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Review article - Peer-reviewed, 2023

Reading the biomineralized book of life: expanding otolith biogeochemical research and applications for fisheries and ecosystem-based management

Reis-Santos, Patrick; Gillanders, Bronwyn M.; Sturrock, Anna M.; Izzo, Christopher; Oxman, Dion S.; Lueders-Dumont, Jessica A.; Hussy, Karin; Tanner, Susanne E.; Rogers, Troy; Doubleday, Zoe A.; Andrews, Allen H.; Trueman, Clive; Brophy, Deirdre; Thiem, Jason D.; Baumgartner, Lee J.; Willmes, Malte; Chung, Ming-Tsung; Johnson, Rachel C.; Heimbrand, Yvette; Limburg, Karin E.;
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Chemical analysis of calcified structures continues to flourish, as analytical and technological advances enable researchers to tap into trace elements and isotopes taken up in otoliths and other archival tissues at ever greater resolution. Increasingly, these tracers are applied to refine age estimation and interpretation, and to chronicle responses to environmental stressors, linking these to ecological, physiological, and life-history processes. Here, we review emerging approaches and innovative research directions in otolith chemistry, as well as in the chemistry of other archival tissues, outlining their value for fisheries and ecosystem-based management, turning the spotlight on areas where such biomarkers can support decision making. We summarise recent milestones and the challenges that lie ahead to using otoliths and archival tissues as biomarkers, grouped into seven, rapidly expanding and application-oriented research areas that apply chemical analysis in a variety of contexts, namely: (1) supporting fish age estimation; (2) evaluating environmental stress, ecophysiology and individual performance; (3) confirming seafood provenance; (4) resolving connectivity and movement pathways; (5) characterising food webs and trophic interactions; (6) reconstructing reproductive life histories; and (7) tracing stock enhancement efforts. Emerging research directions that apply hard part chemistry to combat seafood fraud, quantify past food webs, as well as to reconcile growth, movement, thermal, metabolic, stress and reproductive life-histories provide opportunities to examine how harvesting and global change impact fish health and fisheries productivity. Ultimately, improved appreciation of the many practical benefits of archival tissue chemistry to fisheries and ecosystem-based management will support their increased implementation into routine monitoring.[GRAPHICS].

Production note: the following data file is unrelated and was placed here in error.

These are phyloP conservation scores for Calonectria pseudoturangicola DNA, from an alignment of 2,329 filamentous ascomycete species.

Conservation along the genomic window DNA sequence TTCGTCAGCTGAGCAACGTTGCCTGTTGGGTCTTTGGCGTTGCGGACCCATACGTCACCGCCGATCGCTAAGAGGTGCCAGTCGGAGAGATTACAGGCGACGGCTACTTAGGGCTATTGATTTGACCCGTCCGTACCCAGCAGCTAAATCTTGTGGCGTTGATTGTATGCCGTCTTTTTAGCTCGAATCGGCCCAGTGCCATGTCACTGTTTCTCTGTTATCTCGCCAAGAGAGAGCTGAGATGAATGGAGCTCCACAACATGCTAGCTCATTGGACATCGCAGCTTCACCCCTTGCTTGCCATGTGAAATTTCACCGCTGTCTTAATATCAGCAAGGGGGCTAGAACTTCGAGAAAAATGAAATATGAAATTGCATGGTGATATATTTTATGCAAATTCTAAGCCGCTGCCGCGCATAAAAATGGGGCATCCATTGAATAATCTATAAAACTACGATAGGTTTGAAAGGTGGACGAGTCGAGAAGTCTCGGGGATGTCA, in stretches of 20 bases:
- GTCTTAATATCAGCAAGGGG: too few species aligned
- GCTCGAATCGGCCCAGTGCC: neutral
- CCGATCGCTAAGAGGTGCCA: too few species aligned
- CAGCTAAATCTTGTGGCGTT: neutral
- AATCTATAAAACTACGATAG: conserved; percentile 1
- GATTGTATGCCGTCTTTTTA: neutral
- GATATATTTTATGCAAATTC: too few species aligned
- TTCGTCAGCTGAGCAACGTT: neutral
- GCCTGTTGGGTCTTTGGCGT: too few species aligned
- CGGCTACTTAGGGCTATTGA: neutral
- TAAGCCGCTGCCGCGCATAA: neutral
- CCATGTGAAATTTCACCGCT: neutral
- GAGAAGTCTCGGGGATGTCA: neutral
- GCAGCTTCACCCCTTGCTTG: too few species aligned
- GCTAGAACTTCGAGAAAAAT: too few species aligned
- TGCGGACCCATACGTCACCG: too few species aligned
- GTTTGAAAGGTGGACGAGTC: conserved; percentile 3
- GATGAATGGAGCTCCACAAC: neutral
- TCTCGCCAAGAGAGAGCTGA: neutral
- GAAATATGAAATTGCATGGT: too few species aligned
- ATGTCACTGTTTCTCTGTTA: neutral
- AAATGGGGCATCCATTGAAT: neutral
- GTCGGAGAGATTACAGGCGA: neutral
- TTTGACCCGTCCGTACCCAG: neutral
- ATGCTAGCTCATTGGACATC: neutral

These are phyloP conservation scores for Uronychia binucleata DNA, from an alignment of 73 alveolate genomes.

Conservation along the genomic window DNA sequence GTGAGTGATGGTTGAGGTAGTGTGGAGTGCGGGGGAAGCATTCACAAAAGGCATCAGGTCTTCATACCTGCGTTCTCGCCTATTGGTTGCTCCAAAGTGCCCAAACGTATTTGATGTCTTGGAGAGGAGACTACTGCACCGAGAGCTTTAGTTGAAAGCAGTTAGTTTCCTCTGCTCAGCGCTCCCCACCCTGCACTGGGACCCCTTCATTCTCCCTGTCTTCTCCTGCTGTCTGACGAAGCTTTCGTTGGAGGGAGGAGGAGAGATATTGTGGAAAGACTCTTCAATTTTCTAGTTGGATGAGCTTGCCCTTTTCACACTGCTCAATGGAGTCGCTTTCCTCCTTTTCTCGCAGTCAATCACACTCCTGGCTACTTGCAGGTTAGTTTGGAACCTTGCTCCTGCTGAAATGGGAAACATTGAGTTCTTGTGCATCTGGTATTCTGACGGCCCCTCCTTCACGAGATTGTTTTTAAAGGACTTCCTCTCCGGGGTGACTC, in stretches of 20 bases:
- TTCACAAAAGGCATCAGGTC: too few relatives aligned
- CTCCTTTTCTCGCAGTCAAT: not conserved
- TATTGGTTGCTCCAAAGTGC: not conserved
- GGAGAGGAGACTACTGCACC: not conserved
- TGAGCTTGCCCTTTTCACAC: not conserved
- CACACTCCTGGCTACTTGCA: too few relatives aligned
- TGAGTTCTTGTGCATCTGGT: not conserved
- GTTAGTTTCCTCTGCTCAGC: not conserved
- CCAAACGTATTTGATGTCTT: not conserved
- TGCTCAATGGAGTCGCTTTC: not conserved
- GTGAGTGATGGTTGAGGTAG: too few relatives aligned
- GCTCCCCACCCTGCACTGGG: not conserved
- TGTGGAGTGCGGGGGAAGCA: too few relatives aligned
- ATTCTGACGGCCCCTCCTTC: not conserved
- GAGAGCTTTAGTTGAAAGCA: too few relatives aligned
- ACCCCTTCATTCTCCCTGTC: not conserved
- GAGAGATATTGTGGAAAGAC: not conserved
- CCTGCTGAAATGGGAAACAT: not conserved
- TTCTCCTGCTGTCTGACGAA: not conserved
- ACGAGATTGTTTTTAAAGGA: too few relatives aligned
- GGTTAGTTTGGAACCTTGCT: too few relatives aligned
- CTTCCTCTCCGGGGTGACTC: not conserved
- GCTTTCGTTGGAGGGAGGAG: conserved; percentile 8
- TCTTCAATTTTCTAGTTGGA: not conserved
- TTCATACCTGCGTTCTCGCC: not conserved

Otolith; Calcified structure; Archival tissue; Chemistry; Life-history; Fisheries management

Published in

Reviews in Fish Biology and Fisheries
2023, volume: 33, number: 2, pages: 411-449
Publisher: SPRINGER

Authors' information

Reis-Santos, Patrick
University of Adelaide
Gillanders, Bronwyn M.
University of Adelaide
Sturrock, Anna M.
University of Essex
Izzo, Christopher
FRDC Fisheries Res and Dev Corp
Oxman, Dion S.
Alaska Department of Fish and Game
Lueders-Dumont, Jessica A.
Smithsonian Institution
Lueders-Dumont, Jessica A.
Princeton University
Hussy, Karin
Technical University of Denmark
Tanner, Susanne E.
Universidade de Lisboa
Rogers, Troy
University of Adelaide
Rogers, Troy
South Australian Res and Dev Inst SARDI Aquat Sci
Doubleday, Zoe A.
University of South Australia
Andrews, Allen H.
University of Hawaii Manoa
Trueman, Clive
NERC National Oceanography Centre
Brophy, Deirdre
Atlantic Technol Univ
Thiem, Jason D.
Narrandera Fisheries Ctr
Thiem, Jason D.
Charles Sturt University
Baumgartner, Lee J.
Charles Sturt University
Willmes, Malte
University of California Santa Cruz
Willmes, Malte
National Oceanic Atmospheric Admin (NOAA) - USA
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Associated SLU-program

Coastal and sea areas

Sustainable Development Goals

SDG14 Life below water

UKÄ Subject classification


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